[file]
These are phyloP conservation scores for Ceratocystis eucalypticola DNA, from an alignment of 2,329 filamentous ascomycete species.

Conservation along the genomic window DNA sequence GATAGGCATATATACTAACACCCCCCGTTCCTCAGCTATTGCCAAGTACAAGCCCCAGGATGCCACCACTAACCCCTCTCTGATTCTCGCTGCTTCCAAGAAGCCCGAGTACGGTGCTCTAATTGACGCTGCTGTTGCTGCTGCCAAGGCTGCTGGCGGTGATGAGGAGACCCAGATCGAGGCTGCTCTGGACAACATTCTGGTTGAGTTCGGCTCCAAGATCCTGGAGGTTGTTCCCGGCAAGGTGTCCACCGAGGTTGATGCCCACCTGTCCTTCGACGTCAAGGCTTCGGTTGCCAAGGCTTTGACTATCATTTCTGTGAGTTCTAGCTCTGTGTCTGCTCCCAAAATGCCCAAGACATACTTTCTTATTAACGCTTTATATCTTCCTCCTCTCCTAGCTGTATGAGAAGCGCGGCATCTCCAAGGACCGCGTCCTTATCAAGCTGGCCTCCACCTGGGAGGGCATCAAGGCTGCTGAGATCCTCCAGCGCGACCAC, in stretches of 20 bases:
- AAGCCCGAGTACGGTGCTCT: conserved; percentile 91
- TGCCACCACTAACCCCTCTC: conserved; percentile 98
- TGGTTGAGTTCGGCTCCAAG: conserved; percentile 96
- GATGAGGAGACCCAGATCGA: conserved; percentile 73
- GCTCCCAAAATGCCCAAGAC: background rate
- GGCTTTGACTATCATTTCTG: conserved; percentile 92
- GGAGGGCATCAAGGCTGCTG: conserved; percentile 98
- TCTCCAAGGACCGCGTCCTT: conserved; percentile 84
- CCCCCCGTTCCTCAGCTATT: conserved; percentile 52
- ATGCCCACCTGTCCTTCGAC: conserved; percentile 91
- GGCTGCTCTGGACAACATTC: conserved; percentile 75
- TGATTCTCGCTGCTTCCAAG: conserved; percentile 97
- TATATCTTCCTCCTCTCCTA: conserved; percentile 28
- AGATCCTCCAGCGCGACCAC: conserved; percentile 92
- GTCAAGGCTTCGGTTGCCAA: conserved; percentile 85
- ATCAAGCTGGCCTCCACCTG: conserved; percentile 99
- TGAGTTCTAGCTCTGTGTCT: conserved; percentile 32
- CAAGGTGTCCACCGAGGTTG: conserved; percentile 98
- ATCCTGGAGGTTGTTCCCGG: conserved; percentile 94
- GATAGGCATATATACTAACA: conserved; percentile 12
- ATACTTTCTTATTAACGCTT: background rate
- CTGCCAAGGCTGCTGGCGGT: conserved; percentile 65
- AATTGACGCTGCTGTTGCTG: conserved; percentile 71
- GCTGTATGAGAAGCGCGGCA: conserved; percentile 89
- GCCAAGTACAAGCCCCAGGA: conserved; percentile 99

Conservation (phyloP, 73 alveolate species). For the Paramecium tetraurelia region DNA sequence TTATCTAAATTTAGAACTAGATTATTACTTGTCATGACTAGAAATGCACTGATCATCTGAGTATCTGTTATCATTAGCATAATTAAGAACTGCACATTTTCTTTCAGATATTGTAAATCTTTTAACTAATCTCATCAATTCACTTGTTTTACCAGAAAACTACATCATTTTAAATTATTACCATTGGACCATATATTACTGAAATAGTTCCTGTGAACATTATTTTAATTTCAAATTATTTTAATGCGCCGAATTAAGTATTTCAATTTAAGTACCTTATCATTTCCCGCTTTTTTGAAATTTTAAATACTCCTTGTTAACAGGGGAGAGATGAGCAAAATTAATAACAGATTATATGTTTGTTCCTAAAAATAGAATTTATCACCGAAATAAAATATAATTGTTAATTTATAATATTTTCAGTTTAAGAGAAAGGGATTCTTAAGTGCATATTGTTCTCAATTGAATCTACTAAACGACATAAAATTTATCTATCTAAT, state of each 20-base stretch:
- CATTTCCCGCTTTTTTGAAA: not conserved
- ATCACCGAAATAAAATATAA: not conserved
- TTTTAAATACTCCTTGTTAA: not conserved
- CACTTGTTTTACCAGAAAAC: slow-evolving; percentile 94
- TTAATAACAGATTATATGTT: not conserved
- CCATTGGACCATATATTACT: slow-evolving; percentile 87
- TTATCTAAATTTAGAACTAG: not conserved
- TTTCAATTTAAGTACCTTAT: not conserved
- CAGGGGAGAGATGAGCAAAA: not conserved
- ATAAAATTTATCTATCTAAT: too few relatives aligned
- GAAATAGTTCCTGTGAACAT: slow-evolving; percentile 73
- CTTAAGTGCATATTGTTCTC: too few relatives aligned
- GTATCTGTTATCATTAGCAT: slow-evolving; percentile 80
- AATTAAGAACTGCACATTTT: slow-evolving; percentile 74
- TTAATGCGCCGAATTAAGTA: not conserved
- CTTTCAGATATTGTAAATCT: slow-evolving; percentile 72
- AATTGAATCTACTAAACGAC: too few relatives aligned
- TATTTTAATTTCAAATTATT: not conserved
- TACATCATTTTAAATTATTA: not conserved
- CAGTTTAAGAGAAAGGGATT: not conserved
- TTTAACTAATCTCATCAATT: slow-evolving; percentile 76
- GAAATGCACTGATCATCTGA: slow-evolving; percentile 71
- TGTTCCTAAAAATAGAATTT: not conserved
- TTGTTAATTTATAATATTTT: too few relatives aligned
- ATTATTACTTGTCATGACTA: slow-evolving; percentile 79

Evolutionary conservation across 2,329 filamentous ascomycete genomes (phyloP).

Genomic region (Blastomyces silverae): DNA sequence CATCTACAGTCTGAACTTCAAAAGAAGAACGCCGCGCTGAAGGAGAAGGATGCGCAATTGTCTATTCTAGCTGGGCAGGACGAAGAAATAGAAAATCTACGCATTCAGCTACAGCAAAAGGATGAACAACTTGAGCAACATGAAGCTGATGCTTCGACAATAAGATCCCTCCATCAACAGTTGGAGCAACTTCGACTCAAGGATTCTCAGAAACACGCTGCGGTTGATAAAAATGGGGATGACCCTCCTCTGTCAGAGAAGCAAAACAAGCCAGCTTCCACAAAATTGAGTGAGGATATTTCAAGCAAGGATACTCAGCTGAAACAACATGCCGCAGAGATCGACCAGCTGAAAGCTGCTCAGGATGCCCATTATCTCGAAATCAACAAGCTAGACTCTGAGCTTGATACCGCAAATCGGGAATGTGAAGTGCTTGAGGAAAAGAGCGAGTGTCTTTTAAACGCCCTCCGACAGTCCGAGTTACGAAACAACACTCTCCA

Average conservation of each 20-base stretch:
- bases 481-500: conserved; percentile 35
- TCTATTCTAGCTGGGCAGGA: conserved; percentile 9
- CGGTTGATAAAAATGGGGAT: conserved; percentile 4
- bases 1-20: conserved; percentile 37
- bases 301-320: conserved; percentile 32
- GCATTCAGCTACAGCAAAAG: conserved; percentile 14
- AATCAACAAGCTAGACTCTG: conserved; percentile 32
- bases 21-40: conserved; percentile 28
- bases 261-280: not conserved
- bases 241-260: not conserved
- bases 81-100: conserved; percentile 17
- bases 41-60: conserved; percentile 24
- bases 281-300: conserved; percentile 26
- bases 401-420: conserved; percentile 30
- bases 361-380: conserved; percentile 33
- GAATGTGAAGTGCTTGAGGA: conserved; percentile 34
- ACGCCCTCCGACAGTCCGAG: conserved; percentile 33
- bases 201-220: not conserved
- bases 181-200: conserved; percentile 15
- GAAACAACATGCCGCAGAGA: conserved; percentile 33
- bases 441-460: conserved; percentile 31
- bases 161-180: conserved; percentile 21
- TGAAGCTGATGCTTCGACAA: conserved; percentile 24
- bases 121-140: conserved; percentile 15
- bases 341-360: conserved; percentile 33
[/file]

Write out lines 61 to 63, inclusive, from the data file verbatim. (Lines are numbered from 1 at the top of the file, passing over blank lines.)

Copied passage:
- bases 301-320: conserved; percentile 32
- GCATTCAGCTACAGCAAAAG: conserved; percentile 14
- AATCAACAAGCTAGACTCTG: conserved; percentile 32